Male Psychology Section
The aim of the Male Psychology Section is to take a lead in promoting awareness, research, teaching and understanding of male psychology in order to improve the well-being of men and boys alongside the women and girls who share their lives.
Male psychology studies the thinking, emotion and behaviour of men and boys and the factors which have an impact on them.
The members of the Male Psychology Section believe that these and other issues (especially those which disproportionately affect men and boys, such as suicide, homelessness, addiction, imprisonment and educational underachievement) are not being sufficiently addressed by those in a position to help e.g. in the government, health services and the media.
For example, many people don’t realise that three quarters of suicides are by men, and that boys have been falling behind girls in education since the 1980s.
The Section aims to expand our understanding of the full diversity of the human condition on an inclusive basis by enriching our knowledge of men and boys alongside women and girls, both in their differences and in their common humanity.
A better understanding of the gendered needs of men and boys will also enable the development of more tailored and appropriate psychological interventions for male service users to the benefit of all in society.
'How is a man supposed to be a man?'
Editor of The Psychologist Jon Sutton reports from a British Psychological Society Male Psychology Section mini-conference.
Being a Man - putting life before death
Martin Seager and David Wilkins address the need for this special feature on male psychology.
Engaging with the emotional lives of men
Roger Kingerlee, Duncan Precious, Luke Sullivan and John Barry consider the design of male-specific services and interventions.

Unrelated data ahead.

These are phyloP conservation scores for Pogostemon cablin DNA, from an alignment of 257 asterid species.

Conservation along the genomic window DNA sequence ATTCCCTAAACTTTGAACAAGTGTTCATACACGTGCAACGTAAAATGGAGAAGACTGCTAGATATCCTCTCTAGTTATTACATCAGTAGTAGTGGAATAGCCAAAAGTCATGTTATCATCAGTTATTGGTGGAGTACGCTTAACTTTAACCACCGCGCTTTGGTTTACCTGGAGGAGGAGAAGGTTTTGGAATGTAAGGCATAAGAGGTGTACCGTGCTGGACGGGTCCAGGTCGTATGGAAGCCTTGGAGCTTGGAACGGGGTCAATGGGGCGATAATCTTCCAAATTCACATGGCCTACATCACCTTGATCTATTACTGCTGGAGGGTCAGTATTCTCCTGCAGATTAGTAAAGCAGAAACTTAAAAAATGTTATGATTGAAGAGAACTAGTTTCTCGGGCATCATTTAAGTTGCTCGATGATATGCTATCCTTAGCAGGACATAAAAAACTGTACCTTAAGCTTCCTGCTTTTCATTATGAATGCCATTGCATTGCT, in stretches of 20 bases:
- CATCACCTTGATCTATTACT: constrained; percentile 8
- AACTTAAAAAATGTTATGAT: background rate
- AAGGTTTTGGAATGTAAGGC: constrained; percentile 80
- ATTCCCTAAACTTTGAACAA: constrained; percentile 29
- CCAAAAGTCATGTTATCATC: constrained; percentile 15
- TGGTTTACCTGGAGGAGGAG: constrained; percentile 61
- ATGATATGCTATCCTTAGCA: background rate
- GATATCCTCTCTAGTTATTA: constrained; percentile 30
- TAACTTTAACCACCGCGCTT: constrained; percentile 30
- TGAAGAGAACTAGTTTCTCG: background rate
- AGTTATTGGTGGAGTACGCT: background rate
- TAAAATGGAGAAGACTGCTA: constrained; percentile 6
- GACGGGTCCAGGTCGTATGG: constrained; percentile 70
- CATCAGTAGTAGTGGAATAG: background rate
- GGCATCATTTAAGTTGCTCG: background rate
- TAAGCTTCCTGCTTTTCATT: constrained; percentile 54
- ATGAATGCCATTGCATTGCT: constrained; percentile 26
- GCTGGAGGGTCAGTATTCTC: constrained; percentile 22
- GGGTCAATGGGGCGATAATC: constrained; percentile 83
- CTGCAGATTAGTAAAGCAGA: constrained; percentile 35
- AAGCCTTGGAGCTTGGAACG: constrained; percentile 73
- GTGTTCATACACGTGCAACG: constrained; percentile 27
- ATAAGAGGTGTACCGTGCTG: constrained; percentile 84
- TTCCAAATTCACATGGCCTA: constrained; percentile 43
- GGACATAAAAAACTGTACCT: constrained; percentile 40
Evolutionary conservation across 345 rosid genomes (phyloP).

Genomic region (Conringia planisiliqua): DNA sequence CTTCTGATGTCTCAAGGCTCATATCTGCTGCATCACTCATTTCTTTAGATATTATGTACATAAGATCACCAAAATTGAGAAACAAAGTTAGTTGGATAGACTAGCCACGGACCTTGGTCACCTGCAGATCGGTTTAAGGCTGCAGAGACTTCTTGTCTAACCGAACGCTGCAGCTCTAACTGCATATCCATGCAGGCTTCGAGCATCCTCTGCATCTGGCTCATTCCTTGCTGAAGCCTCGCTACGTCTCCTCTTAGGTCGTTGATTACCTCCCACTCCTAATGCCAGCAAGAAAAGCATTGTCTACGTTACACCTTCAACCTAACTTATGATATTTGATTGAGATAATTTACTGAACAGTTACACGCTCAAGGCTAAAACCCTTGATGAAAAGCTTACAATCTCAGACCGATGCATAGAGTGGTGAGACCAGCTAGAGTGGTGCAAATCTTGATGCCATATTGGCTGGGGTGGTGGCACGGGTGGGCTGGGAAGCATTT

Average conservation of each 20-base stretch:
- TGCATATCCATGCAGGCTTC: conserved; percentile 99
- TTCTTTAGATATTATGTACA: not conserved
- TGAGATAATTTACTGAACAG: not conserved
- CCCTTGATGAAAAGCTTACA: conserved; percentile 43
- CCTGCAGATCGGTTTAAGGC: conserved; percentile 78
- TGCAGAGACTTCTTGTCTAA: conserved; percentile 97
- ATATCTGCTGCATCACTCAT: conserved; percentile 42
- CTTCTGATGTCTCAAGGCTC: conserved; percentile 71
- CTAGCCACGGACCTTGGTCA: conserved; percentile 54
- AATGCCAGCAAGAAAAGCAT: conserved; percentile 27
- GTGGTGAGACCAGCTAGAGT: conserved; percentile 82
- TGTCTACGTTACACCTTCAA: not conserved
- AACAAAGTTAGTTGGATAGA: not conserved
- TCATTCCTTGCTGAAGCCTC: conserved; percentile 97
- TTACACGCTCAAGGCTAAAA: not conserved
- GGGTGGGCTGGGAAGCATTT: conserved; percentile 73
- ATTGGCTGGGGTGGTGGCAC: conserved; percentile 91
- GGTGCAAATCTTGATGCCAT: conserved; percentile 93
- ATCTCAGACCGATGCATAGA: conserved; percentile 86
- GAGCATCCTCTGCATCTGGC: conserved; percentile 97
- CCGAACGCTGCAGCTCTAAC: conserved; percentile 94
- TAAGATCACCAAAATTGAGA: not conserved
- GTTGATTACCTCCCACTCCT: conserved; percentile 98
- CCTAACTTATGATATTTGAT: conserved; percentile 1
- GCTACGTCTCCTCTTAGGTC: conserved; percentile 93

Barry JA, Kingerlee R, Seager MJ and Sullivan L (Eds.) (2019). The Palgrave Handbook of Male Psychology and Mental Health. London: Palgrave Macmillan IBSN 978-3-030-04384-1
Bates, E. A., & Taylor, J. C. (Eds.). (2019). Intimate partner violence: new perspectives in research and practice. London: Routledge.
Liddon, L. and Barry, J.A. (2021). Perspectives in Male Psychology: An Introduction. New Jersey: Wiley. ISBN: 978-1-119-68535-7
- Barry, J. A. (2020). Job satisfaction, relationship, stability, and valuing one's health are the strongest predictors of men's mental well-being. Psychreg Journal of Psychology, 4(3), 4 - 27
- Barry JA, Walker R, Liddon L, & Seager MJ (2020). Reactions to contemporary narratives about masculinity: A pilot study. Psychreg Journal of Psychology, 4, 2, 8-21. Available online
- Liddon, L. Kingerlee, R. & Barry, J.A. (2017). Gender differences in preferences for psychological treatment, coping strategies, and triggers to help-seeking.(link is external) British Journal of Clinical Psychology, doi: 10.1111/bjc.12147.
- Barry, J. A., & Liddon, L. (2020). Child contact problems and family court issues are related to chronic mental health problems for men following family breakdown. Psychreg Journal of Psychology, 4(3), 57-66
- Liddon L, Kingerlee R, Seager M & Barry JA (2019). What are the factors that make a male-friendly therapy? in Barry JA, Kingerlee R, Seager MJ and Sullivan L (Eds.) (2019). The Palgrave Handbook of Male Psychology and Mental Health(link is external). London: Palgrave Macmillan
- Roper T. & Barry, J.A. (2016). Is having a haircut good for your mental health? New Male Studies, 5(2), 58-75.
- Wright, K.J.R. & McLeod, J. (2016). Gender differences in long-term outcome of Brief Therapy for employees. New Male Studies, 5(2), 88-110.
‘Helping Male Survivors of Sexual Violation to Recover: An integrative approach – stories from therapy’ by Sarah Van Gogh
"...‘Helping Male Survivors of Sexual Violation to Recover', can be considered a valuable asset to therapists of any school who want to learn effective approaches to help men to overcome the trauma of child sexual abuse."
Bio to follow
Bio to follow
This position is vacant
Dr Kevin Wright is a Chartered Counselling Psychologist, Chartered Scientist and Fellow of the BPS.